Observing Astronomical Events


AuroraThe sun has been pretty quiet the last few years. It has been a very long minimum this solar cycle. Now the sun seems to be beginning to stir. Sun spots are increasing as are other kinds of activity.

As an example on August 1st, 2010, there was a major CME, an eruption in the sun's atmosphere. Hot solar plasma was sent flying on its way towards the Earth. This was indeed big news after so long without no activity. The TV, Radio and internet was abuzz about the possibility of aurora (or Northern Lights, as they are more commonly called). There were many predictions about them being seen even farther south than usual.

Guess what? It did not happen. At least not in the way that was predicted. So it goes sometimes.

If you see on the news or get an email about a major solar storm and they are prediction a solar storm of the century....

Will it happen?

We have no idea. No one does in fact. While many of the properties of the aurora are understood, we still don't know enough to make accurate predictions about its behavior. This may turn out to be more hype than anything real when it comes to the way it is presented in the media. You have to understand that often journalist, meteorologist and commentators don't have backgrounds in science. They either read verbatim a press release without checking its validity or just summarize a story, making a bad press release even worse. In this day of instant gratification and the short attention span most give these stores, many misconceptions and misrepresentations occur. It is easy for laymen to get confusing and misleading information.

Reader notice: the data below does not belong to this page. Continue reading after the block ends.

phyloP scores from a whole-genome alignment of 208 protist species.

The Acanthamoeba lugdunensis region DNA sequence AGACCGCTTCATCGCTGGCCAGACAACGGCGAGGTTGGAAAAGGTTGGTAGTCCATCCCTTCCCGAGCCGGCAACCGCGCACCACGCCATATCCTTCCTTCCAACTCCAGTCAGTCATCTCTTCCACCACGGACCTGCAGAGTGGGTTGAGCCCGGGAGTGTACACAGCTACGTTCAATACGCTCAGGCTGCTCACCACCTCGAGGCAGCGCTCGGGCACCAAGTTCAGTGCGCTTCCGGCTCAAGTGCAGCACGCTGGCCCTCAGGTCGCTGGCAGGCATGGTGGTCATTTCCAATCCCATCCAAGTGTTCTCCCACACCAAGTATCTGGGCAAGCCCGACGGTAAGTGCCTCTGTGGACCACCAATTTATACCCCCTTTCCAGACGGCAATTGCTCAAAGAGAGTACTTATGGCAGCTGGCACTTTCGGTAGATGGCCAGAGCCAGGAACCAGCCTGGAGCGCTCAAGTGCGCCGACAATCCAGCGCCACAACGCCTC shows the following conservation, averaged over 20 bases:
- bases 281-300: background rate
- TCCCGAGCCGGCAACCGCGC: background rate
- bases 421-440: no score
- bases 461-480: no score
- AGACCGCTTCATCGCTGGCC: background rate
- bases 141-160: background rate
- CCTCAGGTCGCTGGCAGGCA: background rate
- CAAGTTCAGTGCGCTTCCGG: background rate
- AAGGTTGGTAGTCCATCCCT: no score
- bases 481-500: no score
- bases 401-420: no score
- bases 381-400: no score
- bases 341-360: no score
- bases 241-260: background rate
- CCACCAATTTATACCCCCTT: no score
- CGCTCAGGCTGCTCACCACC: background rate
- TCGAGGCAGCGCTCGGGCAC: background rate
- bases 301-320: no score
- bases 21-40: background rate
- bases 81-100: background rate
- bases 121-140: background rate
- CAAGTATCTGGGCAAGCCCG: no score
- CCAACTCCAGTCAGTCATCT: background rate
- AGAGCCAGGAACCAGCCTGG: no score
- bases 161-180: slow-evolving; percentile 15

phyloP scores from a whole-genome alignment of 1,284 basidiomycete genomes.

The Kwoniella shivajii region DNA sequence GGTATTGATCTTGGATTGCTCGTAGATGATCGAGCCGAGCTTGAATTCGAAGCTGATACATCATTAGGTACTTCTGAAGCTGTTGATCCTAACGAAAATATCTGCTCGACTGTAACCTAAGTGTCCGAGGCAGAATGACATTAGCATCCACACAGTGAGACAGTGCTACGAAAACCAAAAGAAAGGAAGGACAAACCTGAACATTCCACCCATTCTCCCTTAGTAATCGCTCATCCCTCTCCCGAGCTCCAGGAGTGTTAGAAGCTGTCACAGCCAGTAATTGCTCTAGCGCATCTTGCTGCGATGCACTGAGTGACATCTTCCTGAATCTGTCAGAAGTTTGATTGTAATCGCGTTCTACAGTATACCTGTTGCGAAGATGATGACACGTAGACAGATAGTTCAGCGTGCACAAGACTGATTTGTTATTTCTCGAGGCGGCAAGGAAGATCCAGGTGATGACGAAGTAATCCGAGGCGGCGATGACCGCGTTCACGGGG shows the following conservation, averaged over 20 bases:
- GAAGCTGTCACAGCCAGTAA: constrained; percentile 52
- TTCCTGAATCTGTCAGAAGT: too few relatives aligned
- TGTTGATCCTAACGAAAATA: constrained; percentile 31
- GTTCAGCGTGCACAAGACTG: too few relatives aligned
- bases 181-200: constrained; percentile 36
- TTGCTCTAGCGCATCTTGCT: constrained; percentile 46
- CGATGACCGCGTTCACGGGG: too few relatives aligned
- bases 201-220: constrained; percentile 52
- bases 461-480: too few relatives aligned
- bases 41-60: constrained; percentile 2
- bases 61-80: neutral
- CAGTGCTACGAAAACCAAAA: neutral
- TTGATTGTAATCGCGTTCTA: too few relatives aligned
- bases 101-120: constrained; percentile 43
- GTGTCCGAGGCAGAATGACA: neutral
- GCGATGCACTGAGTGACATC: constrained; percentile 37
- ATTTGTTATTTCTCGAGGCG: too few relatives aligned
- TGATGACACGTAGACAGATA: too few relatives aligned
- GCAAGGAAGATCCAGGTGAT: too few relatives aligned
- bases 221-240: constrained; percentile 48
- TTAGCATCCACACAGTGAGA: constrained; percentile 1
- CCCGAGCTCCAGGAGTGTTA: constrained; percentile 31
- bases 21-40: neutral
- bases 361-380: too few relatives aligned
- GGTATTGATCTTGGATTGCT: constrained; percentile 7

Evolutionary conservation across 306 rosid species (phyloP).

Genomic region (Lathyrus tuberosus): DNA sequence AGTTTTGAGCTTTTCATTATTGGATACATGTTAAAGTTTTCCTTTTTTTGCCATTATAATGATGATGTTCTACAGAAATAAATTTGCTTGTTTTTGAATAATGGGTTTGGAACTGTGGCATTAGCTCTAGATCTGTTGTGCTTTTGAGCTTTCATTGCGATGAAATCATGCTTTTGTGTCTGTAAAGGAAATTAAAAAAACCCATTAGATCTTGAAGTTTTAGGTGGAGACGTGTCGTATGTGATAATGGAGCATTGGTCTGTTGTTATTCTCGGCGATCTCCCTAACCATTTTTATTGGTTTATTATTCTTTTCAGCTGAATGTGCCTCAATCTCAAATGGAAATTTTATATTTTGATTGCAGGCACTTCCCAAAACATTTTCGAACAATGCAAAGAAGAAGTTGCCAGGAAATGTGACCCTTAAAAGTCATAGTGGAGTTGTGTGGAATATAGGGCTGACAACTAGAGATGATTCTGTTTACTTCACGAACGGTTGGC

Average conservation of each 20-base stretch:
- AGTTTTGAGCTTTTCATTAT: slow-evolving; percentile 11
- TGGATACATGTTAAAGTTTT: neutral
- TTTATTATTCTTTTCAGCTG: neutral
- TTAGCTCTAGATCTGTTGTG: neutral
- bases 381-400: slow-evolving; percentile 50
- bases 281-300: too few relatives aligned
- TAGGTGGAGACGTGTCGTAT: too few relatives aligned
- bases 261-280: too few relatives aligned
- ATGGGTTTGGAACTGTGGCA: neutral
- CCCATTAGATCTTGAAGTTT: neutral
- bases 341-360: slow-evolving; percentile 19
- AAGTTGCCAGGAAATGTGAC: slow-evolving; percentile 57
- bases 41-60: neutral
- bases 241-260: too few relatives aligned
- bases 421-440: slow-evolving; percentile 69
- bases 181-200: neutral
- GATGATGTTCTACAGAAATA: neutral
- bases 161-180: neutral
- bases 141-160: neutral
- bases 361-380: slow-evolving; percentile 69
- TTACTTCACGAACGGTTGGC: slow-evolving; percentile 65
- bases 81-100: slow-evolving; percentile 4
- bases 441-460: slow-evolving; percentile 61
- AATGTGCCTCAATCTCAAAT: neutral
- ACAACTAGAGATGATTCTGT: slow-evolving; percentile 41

So, if there is going to be aurora activity, how do you observe it? Should you come to Perkins? Well, no, again. We just are not suited for this either. Interestingly, the way to observe aurora is identical to observing meteors.

  1. Good weather - Hard to guarantee in central Ohio.
  2. Little or no Moon - It may look pretty up there, but it is really a big street light and will wash out most of the aurora as it is often too bright.
  3. Dark skies - Much darker than you can get at Perkins Observatory.
  4. An open field clear to the horizon - Trees block the sky. We have lots of trees at the observatory.
  5. Eyes -  You don't need a telescope as big as a corn silo to see aurora. Your eyes are really the best tool and only tool to see them.
  6. Comfortable chair - A reclining lawn chair works best. You may be out for hours until the wee-hours of the morning to enjoy this. Best to be comfortable.

Indeed, Perkins just does not meet most of these requirements either. That is why we also don't bother with aurora. Find yourself some dark skies away from the city. We will be elsewhere also.

Find out more about aurora here.

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